SCHROON LAKE - Road salt, according to a recent study, is not only deteriorating bridges and pavement and corroding vehicles, but it's killing trees, threatening water supplies and degrading the environment over the long term.
The study was conducted by the Adirondack Watershed Institute and funded by ADK Action. It's the third such report released in the last year that calls for changes in the way ice and snow is managed along highways.
Daniel Kelting of the Watershed Institute said that excessive salt use results in significant damage to both natural and man-made environments.
"We think the water, plants and wildlife of the Adirondack Park deserve special treatment from roads crews to protect them from harm," Kelting said, noting that salt also damages roads, bridges, vehicles and buildings - and is contaminating wells that provide drinking water.
The study indicates that salt levels in some Adirondack lakes - particularly those near roadways - contain up to 50 times or more the chloride than they should naturally.
Sodium Chloride in Schroon Lake is about 11 times it's desirable level, according to the report.
One of the study's recommendations is the creation of a "salt sensitivity map." The map would visualize specific areas where drinking water, plant-life and animal habitats are at particular risk.
"Creating an official salt-sensitivity map is the logical first step toward better protections," Kelting said.
Two previous studies were commissioned by the Adirondack Council and the University of Maine.
The studies indicate that roadside trees are dying in ever-greater numbers due to road salt, and that salt runoff into waterways may be encouraging chloride-resistant invasive species - such as milfoil and zebra mussels - to spread and choke out more sensitive native plants. Also, high chloride levels have been shown to damage lake ecosystems, contributing to algal blooms, eutrophication, and damage to fish and native aquatic plants.
The salt study revealed that the state DOT currently applies more road salt than any other state, about 950,000 tons of road salt annually, or an average of about 22 tons per lane- mile.
Lee Keet, chair of the water quality committee for ADK Action, said his group will be lobbying to reduce salt use.
"We are paying an immeasurable cost in reduced property values and tourism," he said. "We cannot continue to ignore the deleterious effects road salt has on human and animal health."
The watershed institute report contains research showing the negative effects that chlorine and sodium contamination have on water quality. The report details some of the alternatives to road salt that are being employed in other states.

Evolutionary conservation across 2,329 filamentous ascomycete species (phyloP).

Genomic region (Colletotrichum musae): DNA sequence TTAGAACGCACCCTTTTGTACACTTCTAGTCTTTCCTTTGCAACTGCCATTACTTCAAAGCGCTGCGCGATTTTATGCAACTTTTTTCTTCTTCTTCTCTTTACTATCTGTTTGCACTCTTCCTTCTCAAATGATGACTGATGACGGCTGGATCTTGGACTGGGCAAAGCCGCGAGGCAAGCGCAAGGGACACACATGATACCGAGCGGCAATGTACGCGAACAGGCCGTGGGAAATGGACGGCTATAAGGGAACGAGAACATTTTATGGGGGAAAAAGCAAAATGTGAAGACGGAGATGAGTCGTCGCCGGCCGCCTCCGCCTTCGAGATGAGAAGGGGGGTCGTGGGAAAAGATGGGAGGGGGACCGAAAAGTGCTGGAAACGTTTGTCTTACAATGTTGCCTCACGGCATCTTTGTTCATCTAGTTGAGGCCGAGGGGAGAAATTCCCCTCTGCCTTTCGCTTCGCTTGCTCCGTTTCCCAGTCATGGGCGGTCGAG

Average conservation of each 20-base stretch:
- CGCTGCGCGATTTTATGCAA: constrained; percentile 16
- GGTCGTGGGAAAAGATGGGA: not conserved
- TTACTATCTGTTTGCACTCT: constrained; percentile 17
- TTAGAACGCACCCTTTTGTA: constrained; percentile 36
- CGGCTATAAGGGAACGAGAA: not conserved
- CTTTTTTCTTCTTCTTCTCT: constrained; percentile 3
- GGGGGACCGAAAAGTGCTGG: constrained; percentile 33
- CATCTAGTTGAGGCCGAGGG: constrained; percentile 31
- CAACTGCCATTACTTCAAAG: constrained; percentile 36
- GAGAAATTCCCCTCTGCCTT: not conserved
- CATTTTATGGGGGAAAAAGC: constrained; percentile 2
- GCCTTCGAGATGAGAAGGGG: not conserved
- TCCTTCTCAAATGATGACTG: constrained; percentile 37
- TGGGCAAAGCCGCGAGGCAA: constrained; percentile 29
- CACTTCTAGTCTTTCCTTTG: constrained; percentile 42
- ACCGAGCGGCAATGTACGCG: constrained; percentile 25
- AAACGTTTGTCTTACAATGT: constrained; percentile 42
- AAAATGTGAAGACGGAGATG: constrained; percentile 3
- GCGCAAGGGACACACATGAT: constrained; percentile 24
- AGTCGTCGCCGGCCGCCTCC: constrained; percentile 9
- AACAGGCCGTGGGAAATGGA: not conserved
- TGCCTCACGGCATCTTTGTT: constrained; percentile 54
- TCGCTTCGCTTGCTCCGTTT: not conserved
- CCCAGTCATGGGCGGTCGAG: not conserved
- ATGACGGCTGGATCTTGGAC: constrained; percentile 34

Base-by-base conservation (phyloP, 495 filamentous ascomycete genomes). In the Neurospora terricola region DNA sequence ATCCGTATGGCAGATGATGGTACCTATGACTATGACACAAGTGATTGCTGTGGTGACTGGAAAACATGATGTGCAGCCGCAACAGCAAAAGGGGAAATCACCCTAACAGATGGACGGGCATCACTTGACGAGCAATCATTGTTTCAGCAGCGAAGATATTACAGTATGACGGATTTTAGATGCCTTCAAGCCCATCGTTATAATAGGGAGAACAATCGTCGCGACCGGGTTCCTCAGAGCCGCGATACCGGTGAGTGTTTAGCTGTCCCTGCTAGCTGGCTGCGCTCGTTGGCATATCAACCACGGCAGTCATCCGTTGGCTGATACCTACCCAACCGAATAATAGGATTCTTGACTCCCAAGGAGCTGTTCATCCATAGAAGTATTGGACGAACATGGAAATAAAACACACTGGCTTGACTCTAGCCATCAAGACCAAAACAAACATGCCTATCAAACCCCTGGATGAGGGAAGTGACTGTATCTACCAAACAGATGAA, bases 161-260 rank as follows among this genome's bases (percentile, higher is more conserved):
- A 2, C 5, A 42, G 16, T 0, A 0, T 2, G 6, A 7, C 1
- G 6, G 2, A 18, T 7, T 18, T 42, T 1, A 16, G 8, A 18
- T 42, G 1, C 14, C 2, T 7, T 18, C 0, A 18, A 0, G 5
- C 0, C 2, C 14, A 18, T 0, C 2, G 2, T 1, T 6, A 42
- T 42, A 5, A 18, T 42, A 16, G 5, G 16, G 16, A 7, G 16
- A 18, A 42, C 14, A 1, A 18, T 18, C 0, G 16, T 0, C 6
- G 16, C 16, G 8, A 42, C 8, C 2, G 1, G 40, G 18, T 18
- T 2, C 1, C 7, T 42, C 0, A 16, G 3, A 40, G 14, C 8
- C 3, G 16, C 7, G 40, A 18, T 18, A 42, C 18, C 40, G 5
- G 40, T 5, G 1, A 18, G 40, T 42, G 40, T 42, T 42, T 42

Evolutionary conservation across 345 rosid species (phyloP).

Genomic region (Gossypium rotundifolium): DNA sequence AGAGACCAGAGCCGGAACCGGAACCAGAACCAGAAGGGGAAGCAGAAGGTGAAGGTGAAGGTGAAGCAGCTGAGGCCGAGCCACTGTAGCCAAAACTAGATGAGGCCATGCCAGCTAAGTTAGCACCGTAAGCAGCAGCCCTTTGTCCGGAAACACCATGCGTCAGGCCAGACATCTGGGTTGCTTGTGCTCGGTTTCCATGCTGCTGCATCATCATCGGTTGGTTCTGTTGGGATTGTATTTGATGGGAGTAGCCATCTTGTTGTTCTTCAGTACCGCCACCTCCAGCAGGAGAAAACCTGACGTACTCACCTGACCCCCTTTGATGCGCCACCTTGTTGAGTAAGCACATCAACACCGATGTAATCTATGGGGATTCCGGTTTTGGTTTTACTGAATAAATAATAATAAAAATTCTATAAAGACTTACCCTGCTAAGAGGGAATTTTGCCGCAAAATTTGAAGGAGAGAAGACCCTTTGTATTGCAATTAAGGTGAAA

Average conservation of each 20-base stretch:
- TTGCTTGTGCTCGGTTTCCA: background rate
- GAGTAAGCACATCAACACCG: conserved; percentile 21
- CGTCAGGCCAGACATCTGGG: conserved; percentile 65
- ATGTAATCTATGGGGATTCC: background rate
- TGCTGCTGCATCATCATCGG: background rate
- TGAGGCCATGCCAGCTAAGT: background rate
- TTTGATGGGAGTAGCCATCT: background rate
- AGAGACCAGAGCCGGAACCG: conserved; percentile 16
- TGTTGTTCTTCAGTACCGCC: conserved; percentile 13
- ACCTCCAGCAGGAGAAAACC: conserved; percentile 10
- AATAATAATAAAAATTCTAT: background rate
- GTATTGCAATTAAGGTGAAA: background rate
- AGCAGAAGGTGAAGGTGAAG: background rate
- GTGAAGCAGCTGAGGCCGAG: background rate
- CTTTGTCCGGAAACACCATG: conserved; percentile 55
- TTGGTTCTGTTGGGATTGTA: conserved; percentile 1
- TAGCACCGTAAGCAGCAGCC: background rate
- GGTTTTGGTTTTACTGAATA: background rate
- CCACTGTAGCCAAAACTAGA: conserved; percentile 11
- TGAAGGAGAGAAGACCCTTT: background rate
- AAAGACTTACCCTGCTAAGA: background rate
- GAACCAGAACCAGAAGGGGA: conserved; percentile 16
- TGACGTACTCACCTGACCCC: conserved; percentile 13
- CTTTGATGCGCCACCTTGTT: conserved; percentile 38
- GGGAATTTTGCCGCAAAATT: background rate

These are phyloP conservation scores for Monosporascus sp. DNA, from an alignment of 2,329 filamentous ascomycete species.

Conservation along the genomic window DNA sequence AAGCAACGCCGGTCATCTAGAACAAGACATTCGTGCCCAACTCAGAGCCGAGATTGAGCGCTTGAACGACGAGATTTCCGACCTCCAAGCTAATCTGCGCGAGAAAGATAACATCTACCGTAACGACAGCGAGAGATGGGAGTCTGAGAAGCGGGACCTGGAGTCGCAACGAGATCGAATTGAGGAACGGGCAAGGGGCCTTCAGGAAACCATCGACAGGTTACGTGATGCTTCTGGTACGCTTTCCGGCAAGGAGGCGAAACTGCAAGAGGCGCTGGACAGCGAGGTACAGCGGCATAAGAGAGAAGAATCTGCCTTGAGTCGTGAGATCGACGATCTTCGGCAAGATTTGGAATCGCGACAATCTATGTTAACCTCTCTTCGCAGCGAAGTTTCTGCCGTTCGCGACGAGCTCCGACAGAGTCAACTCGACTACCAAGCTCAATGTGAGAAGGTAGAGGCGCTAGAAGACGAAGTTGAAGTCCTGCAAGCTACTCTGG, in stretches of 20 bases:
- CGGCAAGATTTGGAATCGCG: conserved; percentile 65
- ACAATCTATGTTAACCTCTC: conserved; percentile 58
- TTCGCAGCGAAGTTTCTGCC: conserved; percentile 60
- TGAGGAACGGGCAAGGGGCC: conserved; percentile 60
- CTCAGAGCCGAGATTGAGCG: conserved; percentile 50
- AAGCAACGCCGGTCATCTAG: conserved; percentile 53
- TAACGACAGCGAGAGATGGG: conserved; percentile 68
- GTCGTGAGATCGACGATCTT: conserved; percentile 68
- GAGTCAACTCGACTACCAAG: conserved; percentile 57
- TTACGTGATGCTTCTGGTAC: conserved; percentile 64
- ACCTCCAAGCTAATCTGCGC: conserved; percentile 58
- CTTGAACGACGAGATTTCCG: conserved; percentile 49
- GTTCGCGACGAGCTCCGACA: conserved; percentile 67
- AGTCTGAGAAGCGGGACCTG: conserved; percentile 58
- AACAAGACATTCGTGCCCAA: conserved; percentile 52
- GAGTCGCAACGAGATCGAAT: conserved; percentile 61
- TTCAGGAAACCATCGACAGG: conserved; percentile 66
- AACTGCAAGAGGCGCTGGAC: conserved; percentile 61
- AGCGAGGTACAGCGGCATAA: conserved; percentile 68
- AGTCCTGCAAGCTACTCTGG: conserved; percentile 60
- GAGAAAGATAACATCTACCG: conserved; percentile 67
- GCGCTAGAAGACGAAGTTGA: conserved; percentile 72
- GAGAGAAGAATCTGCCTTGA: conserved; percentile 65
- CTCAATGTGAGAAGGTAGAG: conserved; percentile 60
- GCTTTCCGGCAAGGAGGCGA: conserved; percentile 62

The study recommends substituting Magnesium Chloride, noting that it is not only more effective than road salt at lower temperatures, but it also has beneficial effects on forests and soils - but, it is considerably more expensive.
Brian Houseal, executive director of the Adirondack Council, said it is important to be realistic about road salt.
"We cannot just stop using road salt tomorrow," he said. "But we need to start protecting our most sensitive places now."
The state Department of Transportation is already proposing to reduce its salt usage as a means to save costs. Part of the DOT's 2010-11 budget calls for careful monitoring of the quantity of salt used by snow plow drivers. It's estimated that a significant reduction in salt usage could save the state millions of dollars per year.
"While many of these alternatives may cost more up-front, they can mitigate many of the long-term environmental and infrastructure costs that we face with continued overuse of salt," Houseal said.
The University of Maine study recommends investing in porous asphalt that allows de-icing chemicals to soak through to collection pools underneath road surfaces to prevent runoff.
In addition to the environmental impact of road salt, the material also causes significant harm to motor vehicles.
Annual nationwide damage by road salt is estimated to be $11.7 billion to private vehicles and $26 billion total when including damage to roadways and other infrastructure.
Some of the major findings in the study include that most state highway officials don't recommend the use of road salt at temperatures under 15 degrees; preventive anti-icing measures can reduce costs by more than 50 percent over after-the-fact salt spreading; and half of vehicle corrosion can be attributed to the regular use of road de-icing salts.
The full study can be viewed at adk-action.org.